The form that we have created came about because of the walk I did with members of the Munro Society to look at the Ledcharrie scheme.  We realised we needed to do something to capture information on the impact of hydro scheme and I am sure this will evolve over time.  Learning what to look out for though is greatly helped by walking round schemes with other people.  I am hoping to arrange another such walk, probably in the Loch Lomond and Trossachs National Park in the next month or two.  If you would be interested in this, please contact me at the parkswatch email with your contact details and indicating which day/s of the week are most suitable for you.

6 Comments on “Concerned about the impact of hydro schemes? Help the Munro Society survey.

  1. Fantastic post, Nick, thanks for the info – but horrifying to see the Affric desolation. Some day those responsible will be pilloried, what a pity they still get away with it.

    1. Thanks Gary for the prompt! I try and keep the hill tracks campaign informed about any issues on hydro and other tracks in our two National Parks, had consulted with them on the form and we communicate quite frequently but I had not shared the reports! Will suggest to Munro Society we do this as a matter of course.

      1. Link Hill Tracks and The North East Mountain Trust have already agreed to work closely with Munro Society on this campaign.

  2. Let’s not forget the urgent need to rapidly expand our renewable energy capacity. That is many orders of magnitude more important than any subjective impression of a spoiled view. We can try to minimise impacts as far as is possible but we cannot expect the landscape to remain unchanged.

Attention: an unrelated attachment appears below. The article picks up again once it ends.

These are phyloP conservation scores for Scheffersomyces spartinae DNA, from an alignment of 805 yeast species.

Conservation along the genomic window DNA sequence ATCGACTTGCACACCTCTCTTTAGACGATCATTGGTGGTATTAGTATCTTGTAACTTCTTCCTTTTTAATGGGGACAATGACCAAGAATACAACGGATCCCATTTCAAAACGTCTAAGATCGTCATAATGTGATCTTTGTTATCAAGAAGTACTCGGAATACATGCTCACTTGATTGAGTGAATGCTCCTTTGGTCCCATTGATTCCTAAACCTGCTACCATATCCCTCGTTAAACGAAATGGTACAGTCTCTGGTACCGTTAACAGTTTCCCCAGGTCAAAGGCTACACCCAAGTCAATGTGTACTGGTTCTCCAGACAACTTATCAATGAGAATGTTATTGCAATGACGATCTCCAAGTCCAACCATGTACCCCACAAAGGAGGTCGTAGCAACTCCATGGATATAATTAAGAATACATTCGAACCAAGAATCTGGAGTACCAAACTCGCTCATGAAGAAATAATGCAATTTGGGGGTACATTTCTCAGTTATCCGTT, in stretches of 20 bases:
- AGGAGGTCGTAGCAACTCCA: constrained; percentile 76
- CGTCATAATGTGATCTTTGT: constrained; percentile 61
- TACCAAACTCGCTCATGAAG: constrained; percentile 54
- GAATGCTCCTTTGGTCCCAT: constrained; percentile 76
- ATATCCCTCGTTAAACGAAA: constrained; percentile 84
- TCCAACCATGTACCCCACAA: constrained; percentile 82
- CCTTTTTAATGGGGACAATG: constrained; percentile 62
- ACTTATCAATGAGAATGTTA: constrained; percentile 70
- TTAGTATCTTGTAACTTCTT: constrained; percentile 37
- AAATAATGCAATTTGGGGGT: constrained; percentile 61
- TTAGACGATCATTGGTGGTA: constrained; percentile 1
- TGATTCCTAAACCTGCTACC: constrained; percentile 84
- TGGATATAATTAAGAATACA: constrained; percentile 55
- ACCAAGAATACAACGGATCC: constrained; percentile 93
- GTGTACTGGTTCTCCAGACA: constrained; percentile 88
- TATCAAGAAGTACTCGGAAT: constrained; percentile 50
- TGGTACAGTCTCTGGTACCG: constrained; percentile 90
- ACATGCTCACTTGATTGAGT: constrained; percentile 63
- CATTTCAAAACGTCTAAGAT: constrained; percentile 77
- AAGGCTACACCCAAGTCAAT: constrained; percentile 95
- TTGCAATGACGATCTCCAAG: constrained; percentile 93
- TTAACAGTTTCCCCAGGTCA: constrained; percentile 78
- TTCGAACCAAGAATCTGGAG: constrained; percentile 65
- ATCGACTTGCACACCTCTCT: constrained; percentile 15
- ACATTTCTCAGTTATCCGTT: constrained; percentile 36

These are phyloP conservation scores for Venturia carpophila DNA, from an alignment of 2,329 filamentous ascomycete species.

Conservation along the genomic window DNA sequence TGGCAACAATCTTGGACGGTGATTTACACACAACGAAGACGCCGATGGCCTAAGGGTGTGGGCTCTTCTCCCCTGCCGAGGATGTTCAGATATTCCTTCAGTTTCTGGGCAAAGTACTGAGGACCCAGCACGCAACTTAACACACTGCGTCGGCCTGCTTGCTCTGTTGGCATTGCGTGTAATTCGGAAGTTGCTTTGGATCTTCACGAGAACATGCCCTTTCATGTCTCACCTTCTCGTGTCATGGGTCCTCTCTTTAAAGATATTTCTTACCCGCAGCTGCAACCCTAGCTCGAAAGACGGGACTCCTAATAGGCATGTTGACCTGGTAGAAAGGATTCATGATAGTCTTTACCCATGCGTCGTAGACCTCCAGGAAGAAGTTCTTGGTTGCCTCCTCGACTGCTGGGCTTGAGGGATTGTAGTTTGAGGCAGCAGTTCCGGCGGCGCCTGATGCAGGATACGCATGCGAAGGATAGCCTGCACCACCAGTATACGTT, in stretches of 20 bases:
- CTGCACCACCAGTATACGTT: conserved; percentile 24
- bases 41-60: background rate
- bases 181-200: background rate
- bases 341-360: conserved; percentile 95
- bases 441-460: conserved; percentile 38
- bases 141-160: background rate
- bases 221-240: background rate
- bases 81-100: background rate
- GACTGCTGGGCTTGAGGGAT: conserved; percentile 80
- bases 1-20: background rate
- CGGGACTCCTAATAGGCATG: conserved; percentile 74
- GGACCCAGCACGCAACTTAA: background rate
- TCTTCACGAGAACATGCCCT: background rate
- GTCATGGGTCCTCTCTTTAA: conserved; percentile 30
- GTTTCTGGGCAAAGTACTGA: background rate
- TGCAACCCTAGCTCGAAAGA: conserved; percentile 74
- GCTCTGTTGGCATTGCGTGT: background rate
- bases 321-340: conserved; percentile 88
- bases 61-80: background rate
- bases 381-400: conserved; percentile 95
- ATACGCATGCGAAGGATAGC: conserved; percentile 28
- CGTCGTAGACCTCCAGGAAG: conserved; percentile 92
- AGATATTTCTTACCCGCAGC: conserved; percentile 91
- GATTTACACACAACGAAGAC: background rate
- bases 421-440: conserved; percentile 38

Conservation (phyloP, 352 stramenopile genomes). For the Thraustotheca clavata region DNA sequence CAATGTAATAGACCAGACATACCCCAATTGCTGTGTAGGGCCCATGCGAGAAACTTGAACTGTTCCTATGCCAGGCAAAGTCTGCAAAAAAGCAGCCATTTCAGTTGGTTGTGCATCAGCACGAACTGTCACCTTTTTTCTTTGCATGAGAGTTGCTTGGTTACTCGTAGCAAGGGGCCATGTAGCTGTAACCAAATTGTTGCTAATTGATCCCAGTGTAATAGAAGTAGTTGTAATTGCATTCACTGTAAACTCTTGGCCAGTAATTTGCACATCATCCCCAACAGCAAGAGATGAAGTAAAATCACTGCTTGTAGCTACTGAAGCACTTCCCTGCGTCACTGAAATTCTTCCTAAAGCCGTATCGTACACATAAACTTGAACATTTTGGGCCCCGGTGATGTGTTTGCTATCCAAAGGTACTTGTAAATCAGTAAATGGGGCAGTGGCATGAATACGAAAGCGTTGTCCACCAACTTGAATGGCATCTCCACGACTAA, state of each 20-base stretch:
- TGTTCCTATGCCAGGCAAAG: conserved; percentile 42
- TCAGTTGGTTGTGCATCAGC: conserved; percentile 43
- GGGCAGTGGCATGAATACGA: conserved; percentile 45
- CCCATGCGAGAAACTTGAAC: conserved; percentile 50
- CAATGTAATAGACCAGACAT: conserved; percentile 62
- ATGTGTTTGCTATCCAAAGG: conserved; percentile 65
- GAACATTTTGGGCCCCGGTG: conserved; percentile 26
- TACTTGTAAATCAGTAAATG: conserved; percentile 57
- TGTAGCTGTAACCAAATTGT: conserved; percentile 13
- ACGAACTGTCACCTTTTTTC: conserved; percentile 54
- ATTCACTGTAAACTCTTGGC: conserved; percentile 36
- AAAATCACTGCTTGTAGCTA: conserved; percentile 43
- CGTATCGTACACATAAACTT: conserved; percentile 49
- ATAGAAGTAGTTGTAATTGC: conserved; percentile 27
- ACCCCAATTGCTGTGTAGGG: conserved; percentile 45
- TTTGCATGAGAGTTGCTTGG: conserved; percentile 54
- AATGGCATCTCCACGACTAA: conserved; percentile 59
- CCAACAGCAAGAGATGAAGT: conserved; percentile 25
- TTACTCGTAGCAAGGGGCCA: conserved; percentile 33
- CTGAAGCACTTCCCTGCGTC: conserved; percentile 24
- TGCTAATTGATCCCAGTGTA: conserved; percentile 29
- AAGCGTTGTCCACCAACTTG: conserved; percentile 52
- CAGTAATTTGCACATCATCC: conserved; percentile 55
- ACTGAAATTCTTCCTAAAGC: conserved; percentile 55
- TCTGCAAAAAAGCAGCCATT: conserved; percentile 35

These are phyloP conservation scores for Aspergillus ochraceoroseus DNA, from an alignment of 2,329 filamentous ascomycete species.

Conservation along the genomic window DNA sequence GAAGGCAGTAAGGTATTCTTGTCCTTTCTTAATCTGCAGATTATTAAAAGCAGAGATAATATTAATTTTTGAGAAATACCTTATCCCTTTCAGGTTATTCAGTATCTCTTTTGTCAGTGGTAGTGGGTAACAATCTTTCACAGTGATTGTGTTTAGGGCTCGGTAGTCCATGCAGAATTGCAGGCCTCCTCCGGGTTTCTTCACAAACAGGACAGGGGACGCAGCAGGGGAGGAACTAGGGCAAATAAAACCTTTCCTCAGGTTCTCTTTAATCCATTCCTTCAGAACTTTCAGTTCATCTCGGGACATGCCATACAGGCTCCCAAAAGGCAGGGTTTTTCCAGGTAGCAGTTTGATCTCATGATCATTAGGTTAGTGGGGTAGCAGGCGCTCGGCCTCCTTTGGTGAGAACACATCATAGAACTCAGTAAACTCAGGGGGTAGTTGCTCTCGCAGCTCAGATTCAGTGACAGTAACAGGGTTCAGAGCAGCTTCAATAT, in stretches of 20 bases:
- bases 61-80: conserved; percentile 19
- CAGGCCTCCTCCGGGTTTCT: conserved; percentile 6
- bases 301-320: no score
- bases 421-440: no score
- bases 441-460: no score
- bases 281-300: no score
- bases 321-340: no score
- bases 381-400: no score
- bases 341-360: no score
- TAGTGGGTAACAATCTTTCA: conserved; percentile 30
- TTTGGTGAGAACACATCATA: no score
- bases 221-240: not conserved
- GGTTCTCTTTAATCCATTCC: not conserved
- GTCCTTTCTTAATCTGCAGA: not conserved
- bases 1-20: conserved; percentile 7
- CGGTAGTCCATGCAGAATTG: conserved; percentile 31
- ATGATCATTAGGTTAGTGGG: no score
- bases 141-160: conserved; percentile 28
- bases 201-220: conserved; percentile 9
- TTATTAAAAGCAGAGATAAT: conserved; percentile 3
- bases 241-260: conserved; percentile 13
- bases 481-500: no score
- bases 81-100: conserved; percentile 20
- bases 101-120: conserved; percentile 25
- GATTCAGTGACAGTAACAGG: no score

1. Noel, why do you think retention of tracks and poor design is a necessary part of hydro schemes? The subsidies for renewables make tens of thousands of pounds for their owners (see my post on Ben More hydro scheme for an example where the predicted income could easily pay for the restoration of the construction track which the developer wants to have). These hydro subsidies are paid for by the public and could easily be invested to restore the landscape leaving just the dams (which if well sited often cannot be seen). Instead our National Parks and the wider countryside is being wrecked for the profit of landowners and the people who own the hydro schemes who often ultimately are found in the city of London. Do you think this is right?